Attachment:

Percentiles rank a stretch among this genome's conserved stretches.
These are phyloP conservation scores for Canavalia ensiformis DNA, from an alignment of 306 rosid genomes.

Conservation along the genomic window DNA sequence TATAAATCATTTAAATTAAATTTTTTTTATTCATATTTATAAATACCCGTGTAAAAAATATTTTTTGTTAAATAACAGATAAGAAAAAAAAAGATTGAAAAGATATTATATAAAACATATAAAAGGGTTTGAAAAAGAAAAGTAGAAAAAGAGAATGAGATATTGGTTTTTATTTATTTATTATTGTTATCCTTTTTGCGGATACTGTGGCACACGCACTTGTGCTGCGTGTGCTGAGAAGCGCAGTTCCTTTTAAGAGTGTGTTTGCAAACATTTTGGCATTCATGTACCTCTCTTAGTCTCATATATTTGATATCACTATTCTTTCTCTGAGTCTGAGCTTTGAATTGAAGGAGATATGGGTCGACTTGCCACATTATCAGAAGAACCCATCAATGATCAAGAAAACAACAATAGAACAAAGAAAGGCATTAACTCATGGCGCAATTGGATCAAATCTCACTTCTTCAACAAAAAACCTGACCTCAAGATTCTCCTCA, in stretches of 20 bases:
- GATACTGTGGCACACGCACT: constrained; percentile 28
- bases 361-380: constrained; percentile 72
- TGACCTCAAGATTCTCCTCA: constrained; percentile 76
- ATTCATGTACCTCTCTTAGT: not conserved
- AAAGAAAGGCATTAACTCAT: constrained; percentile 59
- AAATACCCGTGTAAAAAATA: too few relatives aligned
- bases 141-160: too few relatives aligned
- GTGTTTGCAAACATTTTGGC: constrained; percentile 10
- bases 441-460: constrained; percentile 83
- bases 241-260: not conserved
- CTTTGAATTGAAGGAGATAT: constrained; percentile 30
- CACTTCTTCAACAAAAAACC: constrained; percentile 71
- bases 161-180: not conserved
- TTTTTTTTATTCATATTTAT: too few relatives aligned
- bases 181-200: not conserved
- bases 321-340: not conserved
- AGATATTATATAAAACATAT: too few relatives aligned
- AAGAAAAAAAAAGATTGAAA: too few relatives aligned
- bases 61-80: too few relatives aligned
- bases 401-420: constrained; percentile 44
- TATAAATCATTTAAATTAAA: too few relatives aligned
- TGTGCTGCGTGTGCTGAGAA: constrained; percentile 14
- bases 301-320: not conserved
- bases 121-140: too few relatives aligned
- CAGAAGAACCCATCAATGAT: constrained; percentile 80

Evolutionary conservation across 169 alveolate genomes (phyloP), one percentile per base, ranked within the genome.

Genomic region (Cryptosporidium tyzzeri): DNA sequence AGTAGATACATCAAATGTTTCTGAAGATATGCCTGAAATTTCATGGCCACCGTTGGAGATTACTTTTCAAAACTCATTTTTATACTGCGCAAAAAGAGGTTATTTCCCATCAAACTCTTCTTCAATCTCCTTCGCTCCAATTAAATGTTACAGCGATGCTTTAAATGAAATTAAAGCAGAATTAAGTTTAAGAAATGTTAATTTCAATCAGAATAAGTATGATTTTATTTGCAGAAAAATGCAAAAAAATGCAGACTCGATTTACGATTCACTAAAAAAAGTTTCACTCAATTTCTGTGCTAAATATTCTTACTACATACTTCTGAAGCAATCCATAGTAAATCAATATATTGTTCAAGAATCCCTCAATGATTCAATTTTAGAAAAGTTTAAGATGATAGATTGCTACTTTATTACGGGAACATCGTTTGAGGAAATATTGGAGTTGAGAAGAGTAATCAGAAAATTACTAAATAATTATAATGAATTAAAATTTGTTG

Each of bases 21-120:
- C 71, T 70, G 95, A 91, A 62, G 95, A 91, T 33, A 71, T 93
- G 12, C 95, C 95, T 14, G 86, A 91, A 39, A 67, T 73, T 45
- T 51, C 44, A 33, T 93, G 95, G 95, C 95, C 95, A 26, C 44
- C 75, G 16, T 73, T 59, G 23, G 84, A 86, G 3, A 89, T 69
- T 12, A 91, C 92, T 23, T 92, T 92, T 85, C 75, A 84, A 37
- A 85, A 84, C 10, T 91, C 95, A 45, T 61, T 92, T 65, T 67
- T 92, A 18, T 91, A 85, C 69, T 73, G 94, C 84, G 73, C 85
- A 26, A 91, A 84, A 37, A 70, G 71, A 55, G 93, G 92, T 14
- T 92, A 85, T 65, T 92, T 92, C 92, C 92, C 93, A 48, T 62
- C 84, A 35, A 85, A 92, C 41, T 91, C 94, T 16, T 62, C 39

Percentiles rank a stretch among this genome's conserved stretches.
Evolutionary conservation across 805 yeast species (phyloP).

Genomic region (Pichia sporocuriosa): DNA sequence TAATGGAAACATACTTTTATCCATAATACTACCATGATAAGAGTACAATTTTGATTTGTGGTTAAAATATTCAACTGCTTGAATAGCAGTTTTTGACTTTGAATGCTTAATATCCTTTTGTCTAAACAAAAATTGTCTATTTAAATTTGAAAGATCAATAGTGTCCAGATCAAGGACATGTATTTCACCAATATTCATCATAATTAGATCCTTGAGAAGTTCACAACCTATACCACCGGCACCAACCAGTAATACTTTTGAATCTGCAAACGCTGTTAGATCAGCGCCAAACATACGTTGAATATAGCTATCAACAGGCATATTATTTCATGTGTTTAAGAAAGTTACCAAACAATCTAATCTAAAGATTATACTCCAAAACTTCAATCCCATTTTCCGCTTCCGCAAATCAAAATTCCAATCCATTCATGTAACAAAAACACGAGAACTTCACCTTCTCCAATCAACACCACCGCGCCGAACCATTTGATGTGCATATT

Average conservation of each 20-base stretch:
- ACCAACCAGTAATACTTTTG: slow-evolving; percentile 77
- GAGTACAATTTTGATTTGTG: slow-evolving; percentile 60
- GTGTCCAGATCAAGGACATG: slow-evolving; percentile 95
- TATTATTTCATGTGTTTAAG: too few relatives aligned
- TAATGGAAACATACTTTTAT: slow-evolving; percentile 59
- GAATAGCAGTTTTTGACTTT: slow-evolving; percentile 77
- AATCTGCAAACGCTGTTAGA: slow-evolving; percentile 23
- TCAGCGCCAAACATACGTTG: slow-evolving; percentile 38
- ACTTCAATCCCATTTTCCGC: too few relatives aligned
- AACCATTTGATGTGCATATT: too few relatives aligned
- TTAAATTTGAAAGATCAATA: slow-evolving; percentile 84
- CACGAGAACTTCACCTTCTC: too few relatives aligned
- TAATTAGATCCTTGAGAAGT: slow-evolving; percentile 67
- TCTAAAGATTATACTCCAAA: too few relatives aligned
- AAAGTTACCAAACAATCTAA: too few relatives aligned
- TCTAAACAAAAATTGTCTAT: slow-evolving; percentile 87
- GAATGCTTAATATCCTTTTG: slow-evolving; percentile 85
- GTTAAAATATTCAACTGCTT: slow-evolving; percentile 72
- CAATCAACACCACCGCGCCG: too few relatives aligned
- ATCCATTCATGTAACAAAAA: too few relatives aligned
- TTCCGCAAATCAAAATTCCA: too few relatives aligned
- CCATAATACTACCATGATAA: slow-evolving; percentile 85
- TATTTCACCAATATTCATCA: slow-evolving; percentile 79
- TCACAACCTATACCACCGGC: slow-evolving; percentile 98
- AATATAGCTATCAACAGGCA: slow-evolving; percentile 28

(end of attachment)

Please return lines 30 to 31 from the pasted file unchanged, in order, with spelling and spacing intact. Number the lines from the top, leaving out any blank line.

Genomic region (Cryptosporidium tyzzeri): DNA sequence AGTAGATACATCAAATGTTTCTGAAGATATGCCTGAAATTTCATGGCCACCGTTGGAGATTACTTTTCAAAACTCATTTTTATACTGCGCAAAAAGAGGTTATTTCCCATCAAACTCTTCTTCAATCTCCTTCGCTCCAATTAAATGTTACAGCGATGCTTTAAATGAAATTAAAGCAGAATTAAGTTTAAGAAATGTTAATTTCAATCAGAATAAGTATGATTTTATTTGCAGAAAAATGCAAAAAAATGCAGACTCGATTTACGATTCACTAAAAAAAGTTTCACTCAATTTCTGTGCTAAATATTCTTACTACATACTTCTGAAGCAATCCATAGTAAATCAATATATTGTTCAAGAATCCCTCAATGATTCAATTTTAGAAAAGTTTAAGATGATAGATTGCTACTTTATTACGGGAACATCGTTTGAGGAAATATTGGAGTTGAGAAGAGTAATCAGAAAATTACTAAATAATTATAATGAATTAAAATTTGTTG

Each of bases 21-120: